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Using the Hyper-V server display in a VM

Using the Hyper-V server display in a VM

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  #1  
Old 6th March 2009, 17:39
peterp peterp is offline
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Default Using the Hyper-V server display in a VM

I want to replace several computers with one powerful Hyper-V Server machine. The idea is to have a DC, XP workstation, Vista workstation, Windows 7 workstation etc as VMs under Hyper-V Server.

But I don't see how to use the host's display in the VMs. I read that the microkernelized architecture requires each VM to have its own drivers, but Integration Services deals with the shared hardware - all except the display!

Am I being very stupid, in that Hyper-V offers ONLY RDP?
Or do I have to buy Server 2008 with Hyper-V (or Virtual PC) to get what I want?
Hyper-V Server 2008 has a very attractive price?

If MS doesn't do it, is there a 3rd party piece that could connect the Hyper-V host hardware display to a VM running under the same Hyper-V?

Thanks for any help
Peter
  #2  
Old 7th March 2009, 12:11
Virtual Virtual is offline
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Default Re: Using the Hyper-V server display in a VM

Quote:
Originally Posted by peterp View Post

Am I being very stupid, in that Hyper-V offers ONLY RDP?
Or do I have to buy Server 2008 with Hyper-V (or Virtual PC) to get what I want?
Hyper-V Server 2008 has a very attractive price?

If MS doesn't do it, is there a 3rd party piece that could connect the Hyper-V host hardware display to a VM running under the same Hyper-V?
I may be way off the mark, but is this what you are looking for? It is Microsoft's System Center Virtual Machine Manager.

http://www.microsoft.com/systemcente...s/default.aspx
  #3  
Old 7th March 2009, 13:05
peterp peterp is offline
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Default Re: Using the Hyper-V server display in a VM

Virtual: thanks for the suggestion, but it's not what I'm looking for.

I can manage the Hyper-V server and the VMs adequately with the VMM MMC add-in that runs in Vista or Server 2008.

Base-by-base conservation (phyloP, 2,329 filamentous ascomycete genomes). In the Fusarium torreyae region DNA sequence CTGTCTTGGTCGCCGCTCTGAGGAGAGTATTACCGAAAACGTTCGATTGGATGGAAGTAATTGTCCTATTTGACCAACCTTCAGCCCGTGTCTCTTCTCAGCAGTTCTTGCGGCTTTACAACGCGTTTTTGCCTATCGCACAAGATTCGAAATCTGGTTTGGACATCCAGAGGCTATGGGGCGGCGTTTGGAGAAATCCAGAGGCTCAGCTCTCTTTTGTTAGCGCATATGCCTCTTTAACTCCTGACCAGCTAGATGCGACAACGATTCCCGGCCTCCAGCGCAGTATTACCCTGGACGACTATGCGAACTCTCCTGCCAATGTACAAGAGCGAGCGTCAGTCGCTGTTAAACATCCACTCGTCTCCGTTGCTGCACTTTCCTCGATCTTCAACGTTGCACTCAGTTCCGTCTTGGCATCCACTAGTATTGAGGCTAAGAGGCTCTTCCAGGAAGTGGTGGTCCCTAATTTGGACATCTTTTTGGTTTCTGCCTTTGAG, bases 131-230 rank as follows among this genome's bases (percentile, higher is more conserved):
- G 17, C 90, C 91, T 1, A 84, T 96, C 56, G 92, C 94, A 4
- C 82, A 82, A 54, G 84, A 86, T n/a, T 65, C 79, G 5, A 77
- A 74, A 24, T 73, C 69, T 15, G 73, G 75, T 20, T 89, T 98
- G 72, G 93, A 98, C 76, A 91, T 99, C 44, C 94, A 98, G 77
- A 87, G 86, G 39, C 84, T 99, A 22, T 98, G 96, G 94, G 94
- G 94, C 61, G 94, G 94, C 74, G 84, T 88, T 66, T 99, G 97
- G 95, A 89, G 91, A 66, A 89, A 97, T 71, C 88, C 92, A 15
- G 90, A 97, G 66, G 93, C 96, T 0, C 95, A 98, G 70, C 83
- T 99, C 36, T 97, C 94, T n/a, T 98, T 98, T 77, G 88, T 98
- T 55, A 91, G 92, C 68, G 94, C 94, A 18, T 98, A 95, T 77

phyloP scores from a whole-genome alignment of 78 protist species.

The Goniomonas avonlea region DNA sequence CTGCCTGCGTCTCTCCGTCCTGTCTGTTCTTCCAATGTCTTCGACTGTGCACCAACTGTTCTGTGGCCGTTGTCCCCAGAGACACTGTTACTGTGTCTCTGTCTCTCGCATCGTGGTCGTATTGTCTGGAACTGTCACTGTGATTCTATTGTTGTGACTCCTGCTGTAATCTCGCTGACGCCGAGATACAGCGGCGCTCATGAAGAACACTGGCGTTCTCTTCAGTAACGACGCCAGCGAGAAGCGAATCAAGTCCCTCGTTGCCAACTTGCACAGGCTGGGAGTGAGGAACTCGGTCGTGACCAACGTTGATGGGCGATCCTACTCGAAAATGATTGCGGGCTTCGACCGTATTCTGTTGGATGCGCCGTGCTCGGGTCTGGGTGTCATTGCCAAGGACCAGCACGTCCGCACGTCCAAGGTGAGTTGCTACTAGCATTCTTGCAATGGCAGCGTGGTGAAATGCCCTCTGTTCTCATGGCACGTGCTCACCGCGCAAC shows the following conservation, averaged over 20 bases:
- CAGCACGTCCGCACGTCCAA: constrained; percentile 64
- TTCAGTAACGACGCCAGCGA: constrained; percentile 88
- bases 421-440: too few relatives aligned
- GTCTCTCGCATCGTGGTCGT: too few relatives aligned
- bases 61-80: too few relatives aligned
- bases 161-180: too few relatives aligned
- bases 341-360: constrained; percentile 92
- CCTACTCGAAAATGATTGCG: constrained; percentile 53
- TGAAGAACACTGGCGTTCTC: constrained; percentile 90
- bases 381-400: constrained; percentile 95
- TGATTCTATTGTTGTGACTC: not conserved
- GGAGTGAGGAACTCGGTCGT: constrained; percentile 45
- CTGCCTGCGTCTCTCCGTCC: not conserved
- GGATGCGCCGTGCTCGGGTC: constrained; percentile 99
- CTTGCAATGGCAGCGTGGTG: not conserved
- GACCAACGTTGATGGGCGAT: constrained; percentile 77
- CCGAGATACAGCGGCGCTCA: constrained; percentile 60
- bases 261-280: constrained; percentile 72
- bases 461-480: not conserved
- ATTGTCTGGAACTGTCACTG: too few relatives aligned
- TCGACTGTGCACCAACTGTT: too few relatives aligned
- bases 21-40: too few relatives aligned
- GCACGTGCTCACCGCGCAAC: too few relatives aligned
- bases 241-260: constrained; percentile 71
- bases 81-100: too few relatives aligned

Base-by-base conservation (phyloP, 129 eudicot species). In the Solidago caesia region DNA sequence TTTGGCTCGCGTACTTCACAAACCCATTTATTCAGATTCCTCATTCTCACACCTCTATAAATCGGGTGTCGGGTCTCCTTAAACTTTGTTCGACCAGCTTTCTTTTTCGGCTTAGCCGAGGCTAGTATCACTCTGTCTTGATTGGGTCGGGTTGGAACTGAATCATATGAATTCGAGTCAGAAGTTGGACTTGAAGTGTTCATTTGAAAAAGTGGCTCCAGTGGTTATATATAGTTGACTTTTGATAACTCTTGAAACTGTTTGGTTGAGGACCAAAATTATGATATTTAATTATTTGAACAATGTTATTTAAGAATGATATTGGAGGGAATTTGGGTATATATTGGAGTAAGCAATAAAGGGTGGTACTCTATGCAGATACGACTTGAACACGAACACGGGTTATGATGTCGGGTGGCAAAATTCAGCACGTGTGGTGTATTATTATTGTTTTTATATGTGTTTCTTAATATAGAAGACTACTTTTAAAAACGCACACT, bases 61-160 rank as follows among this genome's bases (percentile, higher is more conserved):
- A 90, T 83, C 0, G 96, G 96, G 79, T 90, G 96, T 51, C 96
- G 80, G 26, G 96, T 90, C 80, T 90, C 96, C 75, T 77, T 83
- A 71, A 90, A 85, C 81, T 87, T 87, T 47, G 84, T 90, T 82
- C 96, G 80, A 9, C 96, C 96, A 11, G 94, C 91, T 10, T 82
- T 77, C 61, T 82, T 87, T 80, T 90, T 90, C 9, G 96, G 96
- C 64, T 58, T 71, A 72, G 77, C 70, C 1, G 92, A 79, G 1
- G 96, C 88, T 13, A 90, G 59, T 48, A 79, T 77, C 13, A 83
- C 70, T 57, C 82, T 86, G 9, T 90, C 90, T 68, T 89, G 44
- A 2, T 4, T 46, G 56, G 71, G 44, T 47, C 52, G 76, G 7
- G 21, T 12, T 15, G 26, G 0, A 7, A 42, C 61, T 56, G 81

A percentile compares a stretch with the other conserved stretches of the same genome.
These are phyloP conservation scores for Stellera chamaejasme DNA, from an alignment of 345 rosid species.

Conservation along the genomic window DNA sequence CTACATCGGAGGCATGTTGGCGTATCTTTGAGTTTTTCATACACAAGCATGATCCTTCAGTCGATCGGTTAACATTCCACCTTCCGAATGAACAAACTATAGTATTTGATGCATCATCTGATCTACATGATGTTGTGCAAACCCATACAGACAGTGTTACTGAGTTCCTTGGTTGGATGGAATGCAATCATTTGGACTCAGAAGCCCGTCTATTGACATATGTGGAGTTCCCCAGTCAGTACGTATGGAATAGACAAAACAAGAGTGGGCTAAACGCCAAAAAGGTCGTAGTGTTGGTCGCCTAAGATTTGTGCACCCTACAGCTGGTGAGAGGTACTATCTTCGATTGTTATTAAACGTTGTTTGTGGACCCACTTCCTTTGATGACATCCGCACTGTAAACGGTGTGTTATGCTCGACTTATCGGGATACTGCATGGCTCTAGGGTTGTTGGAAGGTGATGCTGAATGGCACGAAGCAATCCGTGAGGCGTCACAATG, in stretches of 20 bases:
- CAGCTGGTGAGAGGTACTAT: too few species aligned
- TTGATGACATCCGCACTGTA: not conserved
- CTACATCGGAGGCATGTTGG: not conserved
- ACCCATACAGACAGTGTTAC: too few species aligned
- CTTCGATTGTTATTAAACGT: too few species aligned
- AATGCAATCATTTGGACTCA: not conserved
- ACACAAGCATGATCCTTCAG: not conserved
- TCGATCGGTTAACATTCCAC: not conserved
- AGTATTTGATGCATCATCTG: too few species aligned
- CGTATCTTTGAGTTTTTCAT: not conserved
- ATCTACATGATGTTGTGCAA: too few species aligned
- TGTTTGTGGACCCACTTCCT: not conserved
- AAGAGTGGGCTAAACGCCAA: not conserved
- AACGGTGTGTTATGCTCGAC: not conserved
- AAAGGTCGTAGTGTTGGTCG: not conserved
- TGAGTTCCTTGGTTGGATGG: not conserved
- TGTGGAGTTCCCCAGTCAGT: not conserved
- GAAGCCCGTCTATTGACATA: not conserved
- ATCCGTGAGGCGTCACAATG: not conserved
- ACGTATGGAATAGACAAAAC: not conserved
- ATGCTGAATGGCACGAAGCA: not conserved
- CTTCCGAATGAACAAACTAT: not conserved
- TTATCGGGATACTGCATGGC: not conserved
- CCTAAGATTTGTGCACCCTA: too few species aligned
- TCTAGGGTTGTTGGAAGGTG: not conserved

What I want to do is enable a VM running under Hyper-V to get access to the display of the Hyper-V (i.e. the Vm's host) server.

The more I read, the more I believe that it's not within the design brief for Hyper-V, and therefore impossible. It seems that Hyper-V server display is considered incidental, there is no GUI and therefore no requirement/ability to install display drivers.

But I can't help feeling that if Hyper-V doesn't want to use the display, then why couldn't a VM use it. In fact, I could put a second, simple display adapter in the server just for Hyper-V console. But it seems that although Hyper-V is proud of its small footprint and rather direct link between VM and hardware, it still wants to control all communication between a VM and the hardware.

I'm starting to look at VMWare ESXi, but I think it will suffer the same restrictions. I guess I'll have to use a GUI version of Windows as my host OS, and run Virtual Server or Virtual PC.

I suspect I'm not alone in my desire.
As a one man organisation, I only need one display (even if it may be extended on to two screens), but I need

a production server
a daily workstation
E-mail and file sync for a notebook (i.e. Exchange Server and offline files),
Several VMs, one each commonly found OS (XP, Vista, Linux) etc

and I'd like to keep my electricity consumption as low as feasible.
So virtualisation definitely appeals, and I need breadth of feature support in the VM (i.e. graphics, USB devices...), but I don't have the performance requirement of running a virtualized server with thousands of Exchange clients on a mission-critical setup.